·
Registered
Joined
·
2,788 Posts
I liked the look when they first came out. But iirc they were on the expensive side for me then, and reported to be maintenance intensive. Eventually I made more money and Ducati makes them more reliable. I decided to quit waiting after more than 20 years. Got my Monster 1200 about 3 1/2 years ago, and it has been my only bike for the last 3 or so. Love it. Put over 20,000 miles on it so far. All fun, no commuting.
 

·
Registered
Joined
·
5,287 Posts
Already had my 851 SP3. It was/is a 'special' machine. It wasn't/isn't meant to be a daily rider. It ISN'T a daily rider unless you are surrounded exclusively by properly twisty roads. I liked the looks and specs of the Monster. I wanted to stay in the 'family' for a daily rider. It took longer than I planned but, I finally got one in '01. Still have them both.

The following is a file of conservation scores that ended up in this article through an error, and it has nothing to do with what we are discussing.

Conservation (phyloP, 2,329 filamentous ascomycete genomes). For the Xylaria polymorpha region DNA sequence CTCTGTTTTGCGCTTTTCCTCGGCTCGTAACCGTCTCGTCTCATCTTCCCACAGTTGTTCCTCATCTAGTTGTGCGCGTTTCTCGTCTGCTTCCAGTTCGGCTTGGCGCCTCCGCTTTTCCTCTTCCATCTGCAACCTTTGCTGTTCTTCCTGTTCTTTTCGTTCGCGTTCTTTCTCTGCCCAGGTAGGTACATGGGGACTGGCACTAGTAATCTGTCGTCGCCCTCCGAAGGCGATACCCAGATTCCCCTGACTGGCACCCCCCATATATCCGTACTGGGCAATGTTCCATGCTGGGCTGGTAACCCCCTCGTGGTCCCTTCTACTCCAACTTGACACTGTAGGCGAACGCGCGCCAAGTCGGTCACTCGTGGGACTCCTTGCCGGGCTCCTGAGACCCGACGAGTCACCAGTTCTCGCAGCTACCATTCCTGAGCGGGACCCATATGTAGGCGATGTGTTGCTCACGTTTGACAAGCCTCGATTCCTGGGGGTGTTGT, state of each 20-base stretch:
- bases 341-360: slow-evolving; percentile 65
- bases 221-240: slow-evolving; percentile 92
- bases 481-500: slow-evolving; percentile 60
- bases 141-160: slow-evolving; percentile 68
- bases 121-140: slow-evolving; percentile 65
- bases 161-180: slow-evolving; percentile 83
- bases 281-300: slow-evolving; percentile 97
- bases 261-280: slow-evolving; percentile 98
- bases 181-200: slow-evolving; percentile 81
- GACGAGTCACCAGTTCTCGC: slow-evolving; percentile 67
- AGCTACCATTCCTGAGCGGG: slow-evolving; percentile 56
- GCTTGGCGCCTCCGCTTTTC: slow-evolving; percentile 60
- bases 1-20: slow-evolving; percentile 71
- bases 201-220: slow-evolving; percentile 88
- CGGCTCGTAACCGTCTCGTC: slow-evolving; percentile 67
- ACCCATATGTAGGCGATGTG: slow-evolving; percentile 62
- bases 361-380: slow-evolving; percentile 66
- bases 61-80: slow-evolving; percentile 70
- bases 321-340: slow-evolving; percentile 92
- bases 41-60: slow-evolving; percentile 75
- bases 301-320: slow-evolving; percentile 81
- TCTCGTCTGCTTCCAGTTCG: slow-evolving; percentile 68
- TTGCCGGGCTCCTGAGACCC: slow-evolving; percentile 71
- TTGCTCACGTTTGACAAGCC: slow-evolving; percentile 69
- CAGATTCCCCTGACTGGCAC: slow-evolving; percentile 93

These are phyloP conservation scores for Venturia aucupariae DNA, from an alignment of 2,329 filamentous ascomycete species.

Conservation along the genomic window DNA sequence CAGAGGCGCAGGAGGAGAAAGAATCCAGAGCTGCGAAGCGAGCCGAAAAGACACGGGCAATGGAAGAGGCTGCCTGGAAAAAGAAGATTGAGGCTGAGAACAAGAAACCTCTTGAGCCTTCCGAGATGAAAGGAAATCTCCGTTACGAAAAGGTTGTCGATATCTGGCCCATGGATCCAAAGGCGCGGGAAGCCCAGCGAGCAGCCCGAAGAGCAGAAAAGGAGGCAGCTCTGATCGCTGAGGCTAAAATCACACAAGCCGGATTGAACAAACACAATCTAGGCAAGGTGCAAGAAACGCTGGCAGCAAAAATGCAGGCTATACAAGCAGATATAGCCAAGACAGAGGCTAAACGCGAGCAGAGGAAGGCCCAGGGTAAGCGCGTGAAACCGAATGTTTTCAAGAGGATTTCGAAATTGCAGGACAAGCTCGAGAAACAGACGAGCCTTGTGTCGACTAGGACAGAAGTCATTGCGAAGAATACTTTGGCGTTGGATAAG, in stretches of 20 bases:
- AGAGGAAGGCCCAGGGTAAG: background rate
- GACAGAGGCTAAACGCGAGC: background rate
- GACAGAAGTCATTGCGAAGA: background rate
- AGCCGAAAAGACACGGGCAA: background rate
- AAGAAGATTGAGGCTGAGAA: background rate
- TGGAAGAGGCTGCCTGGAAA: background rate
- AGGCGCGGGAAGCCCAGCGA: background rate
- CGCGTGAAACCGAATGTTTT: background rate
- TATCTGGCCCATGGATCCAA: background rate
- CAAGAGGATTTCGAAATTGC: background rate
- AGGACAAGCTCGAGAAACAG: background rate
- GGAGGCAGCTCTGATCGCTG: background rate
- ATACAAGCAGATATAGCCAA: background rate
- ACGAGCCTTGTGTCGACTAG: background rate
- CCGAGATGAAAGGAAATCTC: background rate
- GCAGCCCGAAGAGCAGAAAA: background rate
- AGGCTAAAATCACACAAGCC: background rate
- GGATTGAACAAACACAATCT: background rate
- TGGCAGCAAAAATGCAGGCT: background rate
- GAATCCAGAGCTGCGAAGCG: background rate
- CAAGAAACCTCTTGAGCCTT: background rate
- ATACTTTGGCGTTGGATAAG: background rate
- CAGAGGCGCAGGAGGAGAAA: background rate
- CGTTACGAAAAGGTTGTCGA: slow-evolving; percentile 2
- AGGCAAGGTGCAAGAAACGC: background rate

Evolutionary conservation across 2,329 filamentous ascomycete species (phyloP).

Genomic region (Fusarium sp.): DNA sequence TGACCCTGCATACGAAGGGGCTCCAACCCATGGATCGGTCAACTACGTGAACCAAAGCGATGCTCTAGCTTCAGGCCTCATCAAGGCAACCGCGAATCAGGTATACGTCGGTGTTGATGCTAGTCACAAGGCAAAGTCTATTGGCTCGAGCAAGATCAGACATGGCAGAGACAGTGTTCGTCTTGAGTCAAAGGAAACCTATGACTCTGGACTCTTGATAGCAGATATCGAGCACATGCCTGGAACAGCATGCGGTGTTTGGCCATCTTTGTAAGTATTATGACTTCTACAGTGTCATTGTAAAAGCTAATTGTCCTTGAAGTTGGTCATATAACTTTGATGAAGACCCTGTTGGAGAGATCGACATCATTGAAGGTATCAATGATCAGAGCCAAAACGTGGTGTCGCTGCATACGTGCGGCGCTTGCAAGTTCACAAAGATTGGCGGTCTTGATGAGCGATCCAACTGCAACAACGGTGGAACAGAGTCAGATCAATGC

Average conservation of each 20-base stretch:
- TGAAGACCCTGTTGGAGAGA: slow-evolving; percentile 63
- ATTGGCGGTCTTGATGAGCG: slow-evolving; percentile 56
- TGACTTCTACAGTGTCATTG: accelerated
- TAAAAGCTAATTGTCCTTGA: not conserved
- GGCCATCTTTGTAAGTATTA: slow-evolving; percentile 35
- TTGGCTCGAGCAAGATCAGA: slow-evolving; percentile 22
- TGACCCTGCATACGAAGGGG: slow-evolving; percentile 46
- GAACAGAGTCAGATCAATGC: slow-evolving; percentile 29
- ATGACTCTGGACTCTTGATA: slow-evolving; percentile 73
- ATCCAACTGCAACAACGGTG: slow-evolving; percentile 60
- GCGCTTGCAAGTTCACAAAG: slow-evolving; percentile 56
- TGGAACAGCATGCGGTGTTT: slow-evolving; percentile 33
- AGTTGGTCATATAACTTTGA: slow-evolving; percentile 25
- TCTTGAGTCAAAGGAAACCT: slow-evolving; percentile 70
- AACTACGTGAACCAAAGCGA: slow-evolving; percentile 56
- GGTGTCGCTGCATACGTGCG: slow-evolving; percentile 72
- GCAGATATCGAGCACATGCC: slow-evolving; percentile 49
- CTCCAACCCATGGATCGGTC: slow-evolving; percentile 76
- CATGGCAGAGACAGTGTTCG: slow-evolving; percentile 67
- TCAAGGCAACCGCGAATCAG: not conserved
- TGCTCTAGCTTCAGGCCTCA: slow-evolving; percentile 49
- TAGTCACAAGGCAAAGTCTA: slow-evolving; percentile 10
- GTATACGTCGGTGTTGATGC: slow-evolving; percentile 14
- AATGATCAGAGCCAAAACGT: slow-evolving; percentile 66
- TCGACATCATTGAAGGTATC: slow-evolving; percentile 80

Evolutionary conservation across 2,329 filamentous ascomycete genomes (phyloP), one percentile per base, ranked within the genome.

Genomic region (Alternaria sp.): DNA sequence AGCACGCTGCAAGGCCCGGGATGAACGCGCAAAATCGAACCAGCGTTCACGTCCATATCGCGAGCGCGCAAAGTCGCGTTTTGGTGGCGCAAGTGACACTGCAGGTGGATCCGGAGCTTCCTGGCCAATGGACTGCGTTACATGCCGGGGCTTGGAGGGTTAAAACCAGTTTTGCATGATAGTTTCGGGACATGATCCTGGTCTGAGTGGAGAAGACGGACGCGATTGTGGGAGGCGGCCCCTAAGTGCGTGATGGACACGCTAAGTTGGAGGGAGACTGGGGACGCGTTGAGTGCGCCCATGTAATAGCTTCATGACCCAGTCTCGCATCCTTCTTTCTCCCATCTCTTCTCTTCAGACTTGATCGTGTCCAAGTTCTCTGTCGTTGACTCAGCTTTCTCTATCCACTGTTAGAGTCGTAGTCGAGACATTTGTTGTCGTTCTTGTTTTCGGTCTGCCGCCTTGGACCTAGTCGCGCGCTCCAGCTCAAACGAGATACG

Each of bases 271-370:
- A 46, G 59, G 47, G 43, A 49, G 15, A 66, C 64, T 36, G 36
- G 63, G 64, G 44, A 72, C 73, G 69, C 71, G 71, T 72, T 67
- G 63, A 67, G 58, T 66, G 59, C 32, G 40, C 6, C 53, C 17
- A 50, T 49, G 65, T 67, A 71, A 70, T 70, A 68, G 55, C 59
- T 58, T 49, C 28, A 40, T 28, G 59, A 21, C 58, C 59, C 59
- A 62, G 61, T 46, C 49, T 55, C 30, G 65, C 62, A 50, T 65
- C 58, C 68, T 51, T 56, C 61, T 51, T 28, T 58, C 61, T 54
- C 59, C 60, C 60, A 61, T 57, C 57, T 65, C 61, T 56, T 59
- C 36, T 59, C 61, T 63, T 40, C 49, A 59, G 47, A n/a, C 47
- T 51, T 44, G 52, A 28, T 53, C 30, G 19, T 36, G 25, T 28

·
Registered
Joined
·
1 Posts
I needed a simple medium size bike to just ride.

In 2018 an '03 620ie Dark was bought by local independent Ducati Bike shop. 1800 miles, one owner (a lady who had died) been laid up for a few years.
The shop did the main service on it and I rode it away.

I do pre use checks, It starts, I go riding, I clean it and more checking after the ride. It's powerful enough and small enough for me.

I removed the standard mirrors and added bar end ones and a small rack. I keep looking at changing things, then think "why - it's fine as it is". The tank seemed a bit short on capacity at first but then after a tank full, about 120 miles, I'm ready to get off and walk around anyway.

So the "faults" are really good things after all.

It just does what I bought it for.

1012330
 

·
Registered
Joined
·
34 Posts
I wanted to get into riding motorcycles and was looking for something that would represent a nice blend of style and performance. I wanted something that offered a fairly neutral body position and that worked for someone my size (about 6'4" and about 230 pounds). I considered a few different models, but a 1200s seemed like the best balance of those factors to me.